New crash simulation software launched for the rail industry
While every possible precaution is obviously taken to avoid crashes in the rail industry, an understanding of what happens should such an event occur is crucial during the design process. Only by accurately simulating the potential effects of a crash can safety be effectively ensured.
With this in mind, innovative new train crash simulation software has been launched that can help evaluate options for various energy absorption methods used in bolt on devices, including couplers, buffers, anti-climbers and other crush elements. Oleo 1D Rail, the groundbreaking new software has been developed by Coventry-based crash energy management (CEM) expert Oleo International and is being localised for overseas markets with the help of Midlands-based language expert Comtec Translations.
Oleo 1D Rail is used for investigating the sensitivity of a whole train CEM (Crash Energy Managementy) system for collision response and was launched in Shanghai, China at this year's CTRS rail transit show.
The software has flexible inputs to allow a specific train to be modelled and various collision scenarios simulated. Hydraulic units are then selected from a library of designs and characteristics of linear devices such as rubber, elastomer and deformation tubes.
Oleo has long been a leading expert in energy absorption technology, designing and manufacturing energy absorption solutions for the rail, elevator and industrial sectors – particularly for end stop solutions.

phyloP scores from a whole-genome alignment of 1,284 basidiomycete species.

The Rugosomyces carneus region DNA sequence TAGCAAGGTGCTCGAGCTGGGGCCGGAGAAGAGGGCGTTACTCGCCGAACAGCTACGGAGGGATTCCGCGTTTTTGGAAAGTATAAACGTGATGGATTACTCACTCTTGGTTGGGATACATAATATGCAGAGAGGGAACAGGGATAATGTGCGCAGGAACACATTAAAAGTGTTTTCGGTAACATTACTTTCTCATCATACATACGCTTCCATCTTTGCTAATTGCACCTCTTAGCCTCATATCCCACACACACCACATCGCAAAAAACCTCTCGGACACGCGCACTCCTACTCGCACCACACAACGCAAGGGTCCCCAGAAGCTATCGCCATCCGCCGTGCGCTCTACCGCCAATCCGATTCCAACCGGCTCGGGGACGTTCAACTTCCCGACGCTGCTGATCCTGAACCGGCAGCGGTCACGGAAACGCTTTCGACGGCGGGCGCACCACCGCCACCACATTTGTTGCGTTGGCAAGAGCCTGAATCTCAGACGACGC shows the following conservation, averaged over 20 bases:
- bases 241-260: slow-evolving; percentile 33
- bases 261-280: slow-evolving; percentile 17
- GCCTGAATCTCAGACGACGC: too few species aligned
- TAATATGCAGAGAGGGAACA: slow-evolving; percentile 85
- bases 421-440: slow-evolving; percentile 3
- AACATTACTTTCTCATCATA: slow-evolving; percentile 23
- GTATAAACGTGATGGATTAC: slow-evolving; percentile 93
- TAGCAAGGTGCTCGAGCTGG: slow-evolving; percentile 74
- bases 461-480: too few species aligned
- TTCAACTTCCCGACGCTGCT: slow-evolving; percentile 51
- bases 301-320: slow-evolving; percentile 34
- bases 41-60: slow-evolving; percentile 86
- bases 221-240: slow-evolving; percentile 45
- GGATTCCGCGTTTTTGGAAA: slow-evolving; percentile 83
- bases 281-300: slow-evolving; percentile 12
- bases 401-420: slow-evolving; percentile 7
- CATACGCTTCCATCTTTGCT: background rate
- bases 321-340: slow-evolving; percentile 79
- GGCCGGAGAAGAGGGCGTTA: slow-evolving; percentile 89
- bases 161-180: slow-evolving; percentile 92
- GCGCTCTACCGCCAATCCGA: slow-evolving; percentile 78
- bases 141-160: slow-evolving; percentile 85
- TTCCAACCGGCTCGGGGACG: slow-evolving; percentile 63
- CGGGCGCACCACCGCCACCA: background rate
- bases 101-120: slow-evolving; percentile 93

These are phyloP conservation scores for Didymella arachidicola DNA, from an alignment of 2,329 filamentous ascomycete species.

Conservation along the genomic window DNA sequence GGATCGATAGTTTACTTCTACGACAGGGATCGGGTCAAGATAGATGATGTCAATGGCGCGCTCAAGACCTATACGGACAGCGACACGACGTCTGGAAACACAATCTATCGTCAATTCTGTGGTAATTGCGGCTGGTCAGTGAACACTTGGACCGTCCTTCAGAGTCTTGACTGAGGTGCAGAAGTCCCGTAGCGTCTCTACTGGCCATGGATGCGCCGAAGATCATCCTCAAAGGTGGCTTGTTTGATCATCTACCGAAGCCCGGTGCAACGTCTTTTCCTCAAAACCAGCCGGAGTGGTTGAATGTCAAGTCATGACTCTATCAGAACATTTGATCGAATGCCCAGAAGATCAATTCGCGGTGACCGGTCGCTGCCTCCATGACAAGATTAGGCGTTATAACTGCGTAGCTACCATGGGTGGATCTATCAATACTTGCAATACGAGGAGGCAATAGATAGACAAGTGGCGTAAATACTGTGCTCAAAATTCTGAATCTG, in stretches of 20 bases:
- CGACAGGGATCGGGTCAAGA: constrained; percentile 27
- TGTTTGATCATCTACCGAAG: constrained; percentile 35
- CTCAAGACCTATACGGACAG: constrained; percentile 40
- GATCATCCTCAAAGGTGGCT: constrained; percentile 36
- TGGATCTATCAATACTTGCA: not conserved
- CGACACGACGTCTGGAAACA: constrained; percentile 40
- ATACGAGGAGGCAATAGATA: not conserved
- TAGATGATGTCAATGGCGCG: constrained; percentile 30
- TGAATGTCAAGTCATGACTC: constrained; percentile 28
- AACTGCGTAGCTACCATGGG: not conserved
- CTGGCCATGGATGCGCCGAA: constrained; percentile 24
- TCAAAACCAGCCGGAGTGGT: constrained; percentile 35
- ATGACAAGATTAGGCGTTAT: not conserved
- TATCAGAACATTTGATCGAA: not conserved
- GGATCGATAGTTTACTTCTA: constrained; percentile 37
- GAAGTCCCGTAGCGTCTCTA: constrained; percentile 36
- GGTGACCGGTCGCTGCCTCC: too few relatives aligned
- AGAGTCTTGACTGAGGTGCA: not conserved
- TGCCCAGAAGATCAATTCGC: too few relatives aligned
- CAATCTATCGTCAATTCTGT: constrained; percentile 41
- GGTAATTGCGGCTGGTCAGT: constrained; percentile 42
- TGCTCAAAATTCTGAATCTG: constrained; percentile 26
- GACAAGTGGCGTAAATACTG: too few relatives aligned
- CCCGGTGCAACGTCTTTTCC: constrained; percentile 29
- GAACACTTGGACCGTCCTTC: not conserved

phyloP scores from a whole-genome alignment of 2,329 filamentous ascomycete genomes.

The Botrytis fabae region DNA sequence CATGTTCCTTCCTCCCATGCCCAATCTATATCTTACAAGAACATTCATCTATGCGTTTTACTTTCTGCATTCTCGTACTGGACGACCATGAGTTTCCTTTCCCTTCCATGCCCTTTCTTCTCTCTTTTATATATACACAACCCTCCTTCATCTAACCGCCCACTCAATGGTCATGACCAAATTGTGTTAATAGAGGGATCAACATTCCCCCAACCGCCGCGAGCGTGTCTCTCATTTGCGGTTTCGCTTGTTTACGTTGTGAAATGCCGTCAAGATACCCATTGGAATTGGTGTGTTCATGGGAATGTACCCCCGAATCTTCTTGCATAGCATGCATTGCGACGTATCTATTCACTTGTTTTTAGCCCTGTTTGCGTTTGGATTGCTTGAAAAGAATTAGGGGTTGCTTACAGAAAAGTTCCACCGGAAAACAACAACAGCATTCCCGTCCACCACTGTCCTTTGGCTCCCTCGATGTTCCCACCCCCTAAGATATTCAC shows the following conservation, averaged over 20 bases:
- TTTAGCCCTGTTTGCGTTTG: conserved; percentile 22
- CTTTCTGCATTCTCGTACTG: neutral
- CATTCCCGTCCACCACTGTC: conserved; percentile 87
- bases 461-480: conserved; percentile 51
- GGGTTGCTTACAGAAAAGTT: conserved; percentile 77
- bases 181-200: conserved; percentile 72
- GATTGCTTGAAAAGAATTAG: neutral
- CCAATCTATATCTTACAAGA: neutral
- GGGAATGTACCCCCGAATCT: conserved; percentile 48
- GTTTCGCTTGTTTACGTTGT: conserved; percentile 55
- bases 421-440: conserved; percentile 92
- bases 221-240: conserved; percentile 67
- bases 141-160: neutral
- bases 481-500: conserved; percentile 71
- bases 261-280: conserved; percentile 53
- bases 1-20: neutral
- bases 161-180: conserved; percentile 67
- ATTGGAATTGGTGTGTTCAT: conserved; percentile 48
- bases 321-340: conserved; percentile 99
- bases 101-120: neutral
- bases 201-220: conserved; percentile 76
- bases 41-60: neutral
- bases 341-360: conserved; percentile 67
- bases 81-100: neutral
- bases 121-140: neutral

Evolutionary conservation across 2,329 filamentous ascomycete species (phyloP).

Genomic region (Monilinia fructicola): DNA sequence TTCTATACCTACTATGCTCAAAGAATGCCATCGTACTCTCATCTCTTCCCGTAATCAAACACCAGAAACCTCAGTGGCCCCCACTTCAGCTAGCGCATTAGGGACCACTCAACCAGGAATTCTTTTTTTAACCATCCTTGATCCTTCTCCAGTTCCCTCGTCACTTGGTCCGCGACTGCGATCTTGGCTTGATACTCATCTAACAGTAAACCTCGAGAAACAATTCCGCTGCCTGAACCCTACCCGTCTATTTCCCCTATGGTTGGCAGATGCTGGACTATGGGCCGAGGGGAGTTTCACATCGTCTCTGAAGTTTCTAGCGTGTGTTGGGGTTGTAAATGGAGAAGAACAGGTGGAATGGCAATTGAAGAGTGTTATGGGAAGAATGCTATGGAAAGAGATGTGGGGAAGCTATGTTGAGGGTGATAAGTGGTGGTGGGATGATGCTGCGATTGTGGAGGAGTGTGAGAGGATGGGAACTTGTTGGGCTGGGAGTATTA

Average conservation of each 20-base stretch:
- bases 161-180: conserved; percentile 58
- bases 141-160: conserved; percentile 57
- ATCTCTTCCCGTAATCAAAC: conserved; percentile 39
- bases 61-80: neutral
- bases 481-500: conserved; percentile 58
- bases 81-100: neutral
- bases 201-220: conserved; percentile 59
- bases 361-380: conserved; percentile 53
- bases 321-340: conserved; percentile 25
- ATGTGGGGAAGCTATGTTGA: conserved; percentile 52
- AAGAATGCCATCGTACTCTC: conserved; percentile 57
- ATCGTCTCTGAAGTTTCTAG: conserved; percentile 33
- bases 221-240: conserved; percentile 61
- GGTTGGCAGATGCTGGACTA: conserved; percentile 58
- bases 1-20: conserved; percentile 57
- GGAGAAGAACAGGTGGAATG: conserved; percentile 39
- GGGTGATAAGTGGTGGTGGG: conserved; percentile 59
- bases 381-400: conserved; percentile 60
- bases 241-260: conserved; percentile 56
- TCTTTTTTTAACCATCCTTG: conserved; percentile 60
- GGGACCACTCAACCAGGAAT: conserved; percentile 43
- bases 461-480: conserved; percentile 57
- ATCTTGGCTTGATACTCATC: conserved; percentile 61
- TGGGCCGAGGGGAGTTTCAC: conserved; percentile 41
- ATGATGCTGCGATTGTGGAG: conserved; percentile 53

The software reflects the specific geometry accommodating the coupler, buffers and anti-climbers for each vehicle in the rake. Once the basic train and its energy management have been set up, it is possible to run various collision scenarios including train into terminal, train into stationary train, and train into moving train.
All of the vehicles in the train are modelled as rigid bodies with a stiffness characteristic, while the hydraulic units are selected from a library of designs that can be customised and their specific dynamic behaviour verified by full size physical testing.
The characteristics of linear devices such as rubber, elastomer, deformation tubes, crush boxes and shear out mechanisms can be selected. Specific alternative characteristics can be entered.
The specific geometry accommodating the coupler, buffers and anti climbers can be reflected, along with their characteristics for each vehicle in the rake. The approximate crush behaviour of the ends can be entered as linear force versus distance data from separate detailed finite element analysis.
Once the basic train and its energy management setup have been modelled, then it is possible to run various collision scenarios. These scenarios include the possibility of the train going into terminal end stops with sliding or fixed end stop solutions; and train into train – whether moving train into stationary train (with and without brakes); or between moving trains at different speeds and directions.
The launch in Shanghai is far from being accidental, as China is a country with impressive levels of high-speed rail investment. In fact, China currently has close to 10,000km of rail investment reportedly in operation and plans in place to expand the network to 50,000km by 2020. Oleo already has a manufacturing base in China but has maximised its presence in the country with the launch of Oleo 1D Rail.
Research and development has taken this simulation software to the next level and is able to offer 2D and 3D modelling encompassing linear and non-linear dynamic analysis.
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